Zardozi

This signature embroidery art of Lucknow has been around for centuries and has been been accorded a Geographical Indication tag (GI). Lucknow is the primary centre for zardozi, and apparels featuring this embroidery can be found in well-known shops of Chowk area, as well as other bazaars in the city. In Persian, 'zardozi' means gold embroidery. 

The original process, which is known as “Kalabatun”, made use of silk threads wrapped in real gold or silver; the thread was subsequently sewn onto different fabrics, and then embellished with gold threads, spangles, seed pearls, wires, beads, sequins etc. In the times of the nawabs, zardozi was used to decorate tapestries and wall hangings. Even elephants and horses were covered with heavy cloths adorned with zardozi. In that era, this form of embroidery was considered a luxury, since it could only be done on heavier fabrics like velvet, satin and silk. Therefore, only the royalty could afford it. It was regarded as a symbol of opulence.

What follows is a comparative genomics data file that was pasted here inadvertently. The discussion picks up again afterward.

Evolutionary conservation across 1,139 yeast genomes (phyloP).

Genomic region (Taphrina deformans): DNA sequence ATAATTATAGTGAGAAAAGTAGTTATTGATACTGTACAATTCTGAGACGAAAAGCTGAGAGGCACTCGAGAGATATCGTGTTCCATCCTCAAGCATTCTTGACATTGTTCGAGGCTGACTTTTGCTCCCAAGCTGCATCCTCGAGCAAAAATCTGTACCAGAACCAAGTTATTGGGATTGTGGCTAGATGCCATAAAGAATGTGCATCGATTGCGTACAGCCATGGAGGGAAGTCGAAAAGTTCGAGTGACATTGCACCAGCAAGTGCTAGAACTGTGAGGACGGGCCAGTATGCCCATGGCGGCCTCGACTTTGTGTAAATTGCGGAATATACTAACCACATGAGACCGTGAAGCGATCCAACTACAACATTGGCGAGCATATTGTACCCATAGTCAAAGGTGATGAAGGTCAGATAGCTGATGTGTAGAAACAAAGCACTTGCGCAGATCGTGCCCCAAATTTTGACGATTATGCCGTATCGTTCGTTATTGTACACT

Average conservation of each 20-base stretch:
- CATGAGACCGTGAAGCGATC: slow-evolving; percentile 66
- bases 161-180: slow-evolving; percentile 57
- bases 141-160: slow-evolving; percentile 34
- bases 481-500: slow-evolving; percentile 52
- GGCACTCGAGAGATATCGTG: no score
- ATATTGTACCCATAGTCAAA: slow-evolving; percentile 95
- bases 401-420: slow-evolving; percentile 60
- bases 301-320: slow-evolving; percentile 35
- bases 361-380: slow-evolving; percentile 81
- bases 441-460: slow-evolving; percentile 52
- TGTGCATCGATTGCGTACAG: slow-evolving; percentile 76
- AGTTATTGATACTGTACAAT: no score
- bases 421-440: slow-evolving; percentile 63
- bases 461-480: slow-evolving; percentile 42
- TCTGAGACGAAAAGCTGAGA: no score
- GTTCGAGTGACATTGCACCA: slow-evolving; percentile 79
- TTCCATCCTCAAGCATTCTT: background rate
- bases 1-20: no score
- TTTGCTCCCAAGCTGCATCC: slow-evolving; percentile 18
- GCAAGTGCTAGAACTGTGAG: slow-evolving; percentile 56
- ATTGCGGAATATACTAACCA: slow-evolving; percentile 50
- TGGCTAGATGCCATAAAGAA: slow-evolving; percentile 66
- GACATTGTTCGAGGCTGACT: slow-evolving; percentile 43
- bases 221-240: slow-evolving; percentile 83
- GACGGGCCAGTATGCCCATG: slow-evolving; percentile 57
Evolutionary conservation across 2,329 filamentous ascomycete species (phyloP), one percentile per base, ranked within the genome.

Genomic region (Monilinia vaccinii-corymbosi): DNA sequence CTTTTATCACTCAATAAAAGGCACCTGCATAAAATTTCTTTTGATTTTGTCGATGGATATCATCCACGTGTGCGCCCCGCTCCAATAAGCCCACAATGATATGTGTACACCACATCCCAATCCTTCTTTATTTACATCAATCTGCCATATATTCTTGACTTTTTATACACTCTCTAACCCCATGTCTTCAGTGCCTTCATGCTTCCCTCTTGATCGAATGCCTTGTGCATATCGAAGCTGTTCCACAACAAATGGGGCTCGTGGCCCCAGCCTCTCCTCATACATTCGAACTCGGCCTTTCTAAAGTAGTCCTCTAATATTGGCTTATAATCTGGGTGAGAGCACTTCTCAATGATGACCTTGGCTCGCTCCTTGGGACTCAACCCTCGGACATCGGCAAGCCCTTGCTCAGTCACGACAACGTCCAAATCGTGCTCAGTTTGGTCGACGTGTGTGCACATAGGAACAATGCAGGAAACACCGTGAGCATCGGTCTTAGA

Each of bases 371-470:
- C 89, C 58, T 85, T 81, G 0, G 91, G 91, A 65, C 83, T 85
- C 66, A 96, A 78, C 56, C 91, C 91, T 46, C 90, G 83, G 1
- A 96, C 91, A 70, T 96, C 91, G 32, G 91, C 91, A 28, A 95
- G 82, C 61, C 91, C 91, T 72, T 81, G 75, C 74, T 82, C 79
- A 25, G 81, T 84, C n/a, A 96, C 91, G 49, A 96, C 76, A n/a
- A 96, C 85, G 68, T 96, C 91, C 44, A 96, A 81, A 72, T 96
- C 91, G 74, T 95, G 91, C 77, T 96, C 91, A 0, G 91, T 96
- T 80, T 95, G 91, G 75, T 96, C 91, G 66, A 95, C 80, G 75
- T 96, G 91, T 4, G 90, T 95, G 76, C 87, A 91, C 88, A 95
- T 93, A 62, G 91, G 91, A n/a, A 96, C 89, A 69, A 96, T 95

The process of zardozi consists of four steps. While the method has been mechanised to an extent today, the basics have been handed down through centuries. 

First, the design or motif is drawn on a tracing sheet, and holes are punched along the lines. In the old days, the motifs were very intricate and complicated, showcasing detailed flower and animal patterns. Today, to speed up the manufacturing process, wider lines and simple designs are being employed. Next, a sheet of tracing paper is placed on top of a swatch of fabric, and wads of cloth doused in a solution of kerosene and Robin Blue are dabbed onto the tracing paper so the design can be transferred to the cloth underneath. The fabric with the design is placed in a wooden or bamboo frame, known as “adda”, and stretched to ensure that there is equal tension across the length of the cloth. The artisans sit around the frame and start sewing. In the final stage, an “ari”, which is a crochet-like needle attached to a wooden stick, is used to pass threads above and below the fabric. The stitches used are salma-sitara, gijai, badla and katori.

The artisans can take anywhere between one to 10 days to finish one product, depending on how much work is needed. The more detailed the work, the longer it takes to complete, and the higher the price of the item. Recently, the demand for zardozi has seen a rise; to make zardozi products affordable for everyone, artisans have started using copper and synthetic wires rather than gold or silver. 

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